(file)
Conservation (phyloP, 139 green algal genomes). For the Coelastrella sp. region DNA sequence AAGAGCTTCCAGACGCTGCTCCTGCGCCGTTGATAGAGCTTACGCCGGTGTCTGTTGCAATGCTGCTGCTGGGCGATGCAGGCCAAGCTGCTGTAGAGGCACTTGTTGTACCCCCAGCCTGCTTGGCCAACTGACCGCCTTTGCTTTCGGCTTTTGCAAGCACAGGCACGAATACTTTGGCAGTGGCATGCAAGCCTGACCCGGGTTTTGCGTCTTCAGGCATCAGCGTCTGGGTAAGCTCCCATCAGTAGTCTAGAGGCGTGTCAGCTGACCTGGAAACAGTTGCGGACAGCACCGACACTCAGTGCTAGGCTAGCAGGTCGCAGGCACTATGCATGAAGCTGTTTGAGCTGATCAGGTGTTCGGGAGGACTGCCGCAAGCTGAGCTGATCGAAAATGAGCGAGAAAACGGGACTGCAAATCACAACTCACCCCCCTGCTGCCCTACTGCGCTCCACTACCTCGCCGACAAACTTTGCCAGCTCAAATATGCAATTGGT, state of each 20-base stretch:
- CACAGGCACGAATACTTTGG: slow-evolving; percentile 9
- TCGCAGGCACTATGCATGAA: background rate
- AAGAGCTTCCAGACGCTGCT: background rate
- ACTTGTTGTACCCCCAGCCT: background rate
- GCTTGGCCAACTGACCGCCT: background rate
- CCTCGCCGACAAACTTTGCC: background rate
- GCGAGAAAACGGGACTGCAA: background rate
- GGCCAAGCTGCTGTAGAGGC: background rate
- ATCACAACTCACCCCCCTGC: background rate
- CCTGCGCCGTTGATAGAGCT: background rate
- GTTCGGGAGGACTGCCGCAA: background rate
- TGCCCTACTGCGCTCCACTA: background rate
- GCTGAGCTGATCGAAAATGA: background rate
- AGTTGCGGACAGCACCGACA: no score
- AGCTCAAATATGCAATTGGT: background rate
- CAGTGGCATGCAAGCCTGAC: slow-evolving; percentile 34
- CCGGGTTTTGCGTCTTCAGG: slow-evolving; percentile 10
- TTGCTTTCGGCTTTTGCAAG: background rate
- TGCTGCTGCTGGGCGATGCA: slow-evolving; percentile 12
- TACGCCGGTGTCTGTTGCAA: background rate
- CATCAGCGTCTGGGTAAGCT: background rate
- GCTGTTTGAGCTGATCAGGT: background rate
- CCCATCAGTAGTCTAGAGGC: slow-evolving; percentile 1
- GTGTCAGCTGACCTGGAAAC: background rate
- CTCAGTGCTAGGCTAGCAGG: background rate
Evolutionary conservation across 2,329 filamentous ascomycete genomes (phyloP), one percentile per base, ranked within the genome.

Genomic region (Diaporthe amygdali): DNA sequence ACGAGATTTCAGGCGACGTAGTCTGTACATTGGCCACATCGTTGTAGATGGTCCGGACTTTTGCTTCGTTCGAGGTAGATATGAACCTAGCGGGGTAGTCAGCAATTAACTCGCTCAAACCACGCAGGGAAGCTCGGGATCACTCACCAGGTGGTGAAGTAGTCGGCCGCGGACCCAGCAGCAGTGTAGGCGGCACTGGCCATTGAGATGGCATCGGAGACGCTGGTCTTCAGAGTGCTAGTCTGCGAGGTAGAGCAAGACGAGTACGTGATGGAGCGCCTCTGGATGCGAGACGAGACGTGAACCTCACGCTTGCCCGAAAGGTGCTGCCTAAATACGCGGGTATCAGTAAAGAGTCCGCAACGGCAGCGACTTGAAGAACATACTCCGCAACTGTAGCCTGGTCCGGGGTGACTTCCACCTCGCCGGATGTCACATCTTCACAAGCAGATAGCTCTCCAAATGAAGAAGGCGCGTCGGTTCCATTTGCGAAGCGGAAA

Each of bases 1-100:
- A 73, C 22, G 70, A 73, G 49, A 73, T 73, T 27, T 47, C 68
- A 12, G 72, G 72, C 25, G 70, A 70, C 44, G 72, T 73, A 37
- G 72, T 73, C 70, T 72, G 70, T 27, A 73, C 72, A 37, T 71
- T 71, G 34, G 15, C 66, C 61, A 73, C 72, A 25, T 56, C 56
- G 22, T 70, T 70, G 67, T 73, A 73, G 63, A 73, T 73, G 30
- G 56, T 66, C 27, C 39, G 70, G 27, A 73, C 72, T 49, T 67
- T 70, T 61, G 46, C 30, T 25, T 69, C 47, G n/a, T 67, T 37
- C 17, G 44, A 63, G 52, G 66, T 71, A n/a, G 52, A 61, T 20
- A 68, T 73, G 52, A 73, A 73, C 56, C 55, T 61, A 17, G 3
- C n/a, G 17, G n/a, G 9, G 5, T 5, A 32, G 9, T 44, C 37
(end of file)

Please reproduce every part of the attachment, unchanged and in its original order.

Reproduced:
Conservation (phyloP, 139 green algal genomes). For the Coelastrella sp. region DNA sequence AAGAGCTTCCAGACGCTGCTCCTGCGCCGTTGATAGAGCTTACGCCGGTGTCTGTTGCAATGCTGCTGCTGGGCGATGCAGGCCAAGCTGCTGTAGAGGCACTTGTTGTACCCCCAGCCTGCTTGGCCAACTGACCGCCTTTGCTTTCGGCTTTTGCAAGCACAGGCACGAATACTTTGGCAGTGGCATGCAAGCCTGACCCGGGTTTTGCGTCTTCAGGCATCAGCGTCTGGGTAAGCTCCCATCAGTAGTCTAGAGGCGTGTCAGCTGACCTGGAAACAGTTGCGGACAGCACCGACACTCAGTGCTAGGCTAGCAGGTCGCAGGCACTATGCATGAAGCTGTTTGAGCTGATCAGGTGTTCGGGAGGACTGCCGCAAGCTGAGCTGATCGAAAATGAGCGAGAAAACGGGACTGCAAATCACAACTCACCCCCCTGCTGCCCTACTGCGCTCCACTACCTCGCCGACAAACTTTGCCAGCTCAAATATGCAATTGGT, state of each 20-base stretch:
- CACAGGCACGAATACTTTGG: slow-evolving; percentile 9
- TCGCAGGCACTATGCATGAA: background rate
- AAGAGCTTCCAGACGCTGCT: background rate
- ACTTGTTGTACCCCCAGCCT: background rate
- GCTTGGCCAACTGACCGCCT: background rate
- CCTCGCCGACAAACTTTGCC: background rate
- GCGAGAAAACGGGACTGCAA: background rate
- GGCCAAGCTGCTGTAGAGGC: background rate
- ATCACAACTCACCCCCCTGC: background rate
- CCTGCGCCGTTGATAGAGCT: background rate
- GTTCGGGAGGACTGCCGCAA: background rate
- TGCCCTACTGCGCTCCACTA: background rate
- GCTGAGCTGATCGAAAATGA: background rate
- AGTTGCGGACAGCACCGACA: no score
- AGCTCAAATATGCAATTGGT: background rate
- CAGTGGCATGCAAGCCTGAC: slow-evolving; percentile 34
- CCGGGTTTTGCGTCTTCAGG: slow-evolving; percentile 10
- TTGCTTTCGGCTTTTGCAAG: background rate
- TGCTGCTGCTGGGCGATGCA: slow-evolving; percentile 12
- TACGCCGGTGTCTGTTGCAA: background rate
- CATCAGCGTCTGGGTAAGCT: background rate
- GCTGTTTGAGCTGATCAGGT: background rate
- CCCATCAGTAGTCTAGAGGC: slow-evolving; percentile 1
- GTGTCAGCTGACCTGGAAAC: background rate
- CTCAGTGCTAGGCTAGCAGG: background rate
Evolutionary conservation across 2,329 filamentous ascomycete genomes (phyloP), one percentile per base, ranked within the genome.

Genomic region (Diaporthe amygdali): DNA sequence ACGAGATTTCAGGCGACGTAGTCTGTACATTGGCCACATCGTTGTAGATGGTCCGGACTTTTGCTTCGTTCGAGGTAGATATGAACCTAGCGGGGTAGTCAGCAATTAACTCGCTCAAACCACGCAGGGAAGCTCGGGATCACTCACCAGGTGGTGAAGTAGTCGGCCGCGGACCCAGCAGCAGTGTAGGCGGCACTGGCCATTGAGATGGCATCGGAGACGCTGGTCTTCAGAGTGCTAGTCTGCGAGGTAGAGCAAGACGAGTACGTGATGGAGCGCCTCTGGATGCGAGACGAGACGTGAACCTCACGCTTGCCCGAAAGGTGCTGCCTAAATACGCGGGTATCAGTAAAGAGTCCGCAACGGCAGCGACTTGAAGAACATACTCCGCAACTGTAGCCTGGTCCGGGGTGACTTCCACCTCGCCGGATGTCACATCTTCACAAGCAGATAGCTCTCCAAATGAAGAAGGCGCGTCGGTTCCATTTGCGAAGCGGAAA

Each of bases 1-100:
- A 73, C 22, G 70, A 73, G 49, A 73, T 73, T 27, T 47, C 68
- A 12, G 72, G 72, C 25, G 70, A 70, C 44, G 72, T 73, A 37
- G 72, T 73, C 70, T 72, G 70, T 27, A 73, C 72, A 37, T 71
- T 71, G 34, G 15, C 66, C 61, A 73, C 72, A 25, T 56, C 56
- G 22, T 70, T 70, G 67, T 73, A 73, G 63, A 73, T 73, G 30
- G 56, T 66, C 27, C 39, G 70, G 27, A 73, C 72, T 49, T 67
- T 70, T 61, G 46, C 30, T 25, T 69, C 47, G n/a, T 67, T 37
- C 17, G 44, A 63, G 52, G 66, T 71, A n/a, G 52, A 61, T 20
- A 68, T 73, G 52, A 73, A 73, C 56, C 55, T 61, A 17, G 3
- C n/a, G 17, G n/a, G 9, G 5, T 5, A 32, G 9, T 44, C 37